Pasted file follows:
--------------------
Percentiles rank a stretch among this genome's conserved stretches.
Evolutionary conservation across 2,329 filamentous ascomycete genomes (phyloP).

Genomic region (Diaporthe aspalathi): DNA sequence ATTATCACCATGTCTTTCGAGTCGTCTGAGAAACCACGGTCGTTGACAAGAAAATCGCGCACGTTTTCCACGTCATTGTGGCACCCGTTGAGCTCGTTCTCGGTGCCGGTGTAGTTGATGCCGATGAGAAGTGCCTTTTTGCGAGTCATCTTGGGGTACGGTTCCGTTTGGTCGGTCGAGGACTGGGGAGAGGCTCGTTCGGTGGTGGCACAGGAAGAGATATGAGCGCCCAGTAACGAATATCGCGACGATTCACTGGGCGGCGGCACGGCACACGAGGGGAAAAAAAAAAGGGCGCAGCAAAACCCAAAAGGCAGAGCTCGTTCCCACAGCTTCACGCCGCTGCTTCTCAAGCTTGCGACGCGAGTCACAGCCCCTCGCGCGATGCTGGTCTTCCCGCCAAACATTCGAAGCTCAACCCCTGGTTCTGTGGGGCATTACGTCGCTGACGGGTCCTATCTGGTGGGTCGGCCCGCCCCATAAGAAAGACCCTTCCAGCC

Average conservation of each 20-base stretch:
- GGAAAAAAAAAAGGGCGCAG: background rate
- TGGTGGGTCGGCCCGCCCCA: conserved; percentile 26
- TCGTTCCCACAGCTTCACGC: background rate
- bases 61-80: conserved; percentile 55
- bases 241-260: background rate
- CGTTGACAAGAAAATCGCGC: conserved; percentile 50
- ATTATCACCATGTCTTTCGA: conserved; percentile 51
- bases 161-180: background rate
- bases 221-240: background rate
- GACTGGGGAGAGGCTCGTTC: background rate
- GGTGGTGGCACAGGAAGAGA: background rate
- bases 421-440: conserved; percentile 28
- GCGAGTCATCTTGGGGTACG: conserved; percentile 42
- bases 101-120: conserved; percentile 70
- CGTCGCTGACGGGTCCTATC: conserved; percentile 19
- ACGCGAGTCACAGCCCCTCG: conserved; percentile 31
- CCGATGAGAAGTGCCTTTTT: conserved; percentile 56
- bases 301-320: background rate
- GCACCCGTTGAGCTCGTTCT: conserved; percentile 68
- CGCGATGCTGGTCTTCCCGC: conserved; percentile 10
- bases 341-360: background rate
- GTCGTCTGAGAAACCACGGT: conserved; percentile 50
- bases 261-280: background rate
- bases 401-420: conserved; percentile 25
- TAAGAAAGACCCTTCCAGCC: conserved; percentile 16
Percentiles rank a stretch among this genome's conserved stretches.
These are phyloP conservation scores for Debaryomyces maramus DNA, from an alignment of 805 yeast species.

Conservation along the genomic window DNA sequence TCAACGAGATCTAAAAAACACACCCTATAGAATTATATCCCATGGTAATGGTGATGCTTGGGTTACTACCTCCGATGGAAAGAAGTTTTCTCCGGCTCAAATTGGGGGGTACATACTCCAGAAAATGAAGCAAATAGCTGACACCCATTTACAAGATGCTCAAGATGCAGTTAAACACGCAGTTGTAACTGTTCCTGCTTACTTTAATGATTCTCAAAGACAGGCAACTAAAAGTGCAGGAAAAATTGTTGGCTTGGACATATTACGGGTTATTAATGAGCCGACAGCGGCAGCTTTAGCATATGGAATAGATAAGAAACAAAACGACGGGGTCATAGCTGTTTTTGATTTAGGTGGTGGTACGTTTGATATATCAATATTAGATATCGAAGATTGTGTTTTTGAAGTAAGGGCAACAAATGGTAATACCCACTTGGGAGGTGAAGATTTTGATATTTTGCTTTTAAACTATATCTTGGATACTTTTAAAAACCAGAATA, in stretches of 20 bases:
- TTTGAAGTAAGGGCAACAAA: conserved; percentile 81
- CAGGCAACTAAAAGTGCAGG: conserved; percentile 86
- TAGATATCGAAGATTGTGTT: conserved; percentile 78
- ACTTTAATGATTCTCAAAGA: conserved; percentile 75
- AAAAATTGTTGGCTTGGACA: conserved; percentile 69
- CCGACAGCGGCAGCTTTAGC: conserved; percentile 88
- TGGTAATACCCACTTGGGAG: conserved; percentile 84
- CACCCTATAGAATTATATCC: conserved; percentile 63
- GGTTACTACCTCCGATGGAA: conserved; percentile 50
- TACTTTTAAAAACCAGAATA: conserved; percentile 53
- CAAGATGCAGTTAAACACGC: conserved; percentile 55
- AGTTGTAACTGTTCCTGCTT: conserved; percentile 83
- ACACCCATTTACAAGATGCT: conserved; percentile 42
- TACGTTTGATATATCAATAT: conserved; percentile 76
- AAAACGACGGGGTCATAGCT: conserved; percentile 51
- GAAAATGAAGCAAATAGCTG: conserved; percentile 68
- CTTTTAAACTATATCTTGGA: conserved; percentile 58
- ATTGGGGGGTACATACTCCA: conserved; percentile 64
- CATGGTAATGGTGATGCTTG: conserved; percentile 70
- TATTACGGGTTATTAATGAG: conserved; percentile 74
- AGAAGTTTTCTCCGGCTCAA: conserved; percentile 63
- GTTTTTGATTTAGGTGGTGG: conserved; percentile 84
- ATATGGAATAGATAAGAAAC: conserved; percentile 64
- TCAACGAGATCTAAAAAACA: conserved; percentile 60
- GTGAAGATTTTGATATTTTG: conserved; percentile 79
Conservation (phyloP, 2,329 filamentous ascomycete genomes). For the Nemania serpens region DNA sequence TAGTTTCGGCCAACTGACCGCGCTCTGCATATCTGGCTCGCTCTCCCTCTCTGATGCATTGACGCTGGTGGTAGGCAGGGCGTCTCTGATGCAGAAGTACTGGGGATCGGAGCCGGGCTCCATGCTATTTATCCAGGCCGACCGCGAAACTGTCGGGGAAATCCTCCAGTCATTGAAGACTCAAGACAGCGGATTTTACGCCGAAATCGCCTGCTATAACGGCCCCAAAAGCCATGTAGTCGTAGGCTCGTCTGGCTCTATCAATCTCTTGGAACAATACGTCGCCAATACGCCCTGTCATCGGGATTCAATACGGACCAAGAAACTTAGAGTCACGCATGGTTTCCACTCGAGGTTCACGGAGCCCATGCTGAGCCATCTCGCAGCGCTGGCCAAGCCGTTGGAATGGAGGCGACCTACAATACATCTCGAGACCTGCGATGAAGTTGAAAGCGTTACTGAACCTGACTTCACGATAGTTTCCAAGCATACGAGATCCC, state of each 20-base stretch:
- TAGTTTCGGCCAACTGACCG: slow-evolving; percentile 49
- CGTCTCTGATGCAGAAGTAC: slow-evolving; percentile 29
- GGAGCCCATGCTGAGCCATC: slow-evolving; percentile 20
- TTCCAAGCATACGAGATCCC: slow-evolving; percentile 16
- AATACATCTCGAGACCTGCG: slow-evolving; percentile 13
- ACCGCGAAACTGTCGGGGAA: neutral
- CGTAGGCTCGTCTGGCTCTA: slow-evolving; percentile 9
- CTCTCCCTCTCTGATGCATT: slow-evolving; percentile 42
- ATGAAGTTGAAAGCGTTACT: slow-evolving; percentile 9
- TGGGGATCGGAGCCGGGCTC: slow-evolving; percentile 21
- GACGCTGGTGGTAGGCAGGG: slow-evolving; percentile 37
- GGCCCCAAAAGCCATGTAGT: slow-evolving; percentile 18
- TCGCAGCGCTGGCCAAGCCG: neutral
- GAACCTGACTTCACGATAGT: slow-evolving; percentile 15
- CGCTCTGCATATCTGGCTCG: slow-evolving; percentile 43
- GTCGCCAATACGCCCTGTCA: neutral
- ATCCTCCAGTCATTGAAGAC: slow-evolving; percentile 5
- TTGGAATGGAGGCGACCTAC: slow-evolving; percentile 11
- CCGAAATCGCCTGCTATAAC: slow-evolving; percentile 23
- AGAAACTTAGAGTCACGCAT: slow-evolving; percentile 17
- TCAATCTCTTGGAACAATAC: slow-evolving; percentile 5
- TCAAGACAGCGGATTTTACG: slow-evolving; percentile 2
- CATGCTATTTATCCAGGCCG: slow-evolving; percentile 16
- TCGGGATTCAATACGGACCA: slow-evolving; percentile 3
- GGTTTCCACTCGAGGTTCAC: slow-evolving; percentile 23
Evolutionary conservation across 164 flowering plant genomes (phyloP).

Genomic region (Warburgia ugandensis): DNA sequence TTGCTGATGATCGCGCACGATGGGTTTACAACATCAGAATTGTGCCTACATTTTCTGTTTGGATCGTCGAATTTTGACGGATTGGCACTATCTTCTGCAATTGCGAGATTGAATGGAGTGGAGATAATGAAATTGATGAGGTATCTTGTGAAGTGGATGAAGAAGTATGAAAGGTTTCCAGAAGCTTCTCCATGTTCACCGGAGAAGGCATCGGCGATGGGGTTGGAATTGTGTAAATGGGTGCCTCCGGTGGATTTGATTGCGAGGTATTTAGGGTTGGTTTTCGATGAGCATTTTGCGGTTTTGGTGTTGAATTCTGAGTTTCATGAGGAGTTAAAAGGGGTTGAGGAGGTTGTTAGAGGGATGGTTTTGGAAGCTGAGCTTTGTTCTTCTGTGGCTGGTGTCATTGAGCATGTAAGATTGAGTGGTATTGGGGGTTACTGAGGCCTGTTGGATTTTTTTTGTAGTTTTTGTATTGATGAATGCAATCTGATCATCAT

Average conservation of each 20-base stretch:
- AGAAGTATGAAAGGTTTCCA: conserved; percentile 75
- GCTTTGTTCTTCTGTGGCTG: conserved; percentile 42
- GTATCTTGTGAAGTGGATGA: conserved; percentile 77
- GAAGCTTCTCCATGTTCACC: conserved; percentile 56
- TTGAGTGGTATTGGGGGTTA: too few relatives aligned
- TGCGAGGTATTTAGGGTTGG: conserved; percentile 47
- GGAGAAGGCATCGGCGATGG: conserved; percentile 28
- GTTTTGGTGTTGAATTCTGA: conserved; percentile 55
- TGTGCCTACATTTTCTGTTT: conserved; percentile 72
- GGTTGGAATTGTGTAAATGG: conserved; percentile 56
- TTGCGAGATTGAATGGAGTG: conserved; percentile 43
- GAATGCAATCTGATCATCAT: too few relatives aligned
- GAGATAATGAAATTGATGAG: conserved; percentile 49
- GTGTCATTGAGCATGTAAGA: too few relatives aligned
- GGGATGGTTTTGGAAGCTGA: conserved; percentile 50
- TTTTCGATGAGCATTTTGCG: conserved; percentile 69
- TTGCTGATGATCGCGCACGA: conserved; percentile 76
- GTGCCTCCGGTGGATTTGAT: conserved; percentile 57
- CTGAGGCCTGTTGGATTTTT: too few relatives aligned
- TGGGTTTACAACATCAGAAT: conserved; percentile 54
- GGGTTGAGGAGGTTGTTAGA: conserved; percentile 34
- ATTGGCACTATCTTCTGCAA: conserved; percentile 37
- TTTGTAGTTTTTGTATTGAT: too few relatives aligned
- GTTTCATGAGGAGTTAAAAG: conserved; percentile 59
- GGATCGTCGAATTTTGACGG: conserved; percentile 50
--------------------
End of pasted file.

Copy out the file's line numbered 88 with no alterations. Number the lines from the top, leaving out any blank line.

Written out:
- GCTTTGTTCTTCTGTGGCTG: conserved; percentile 42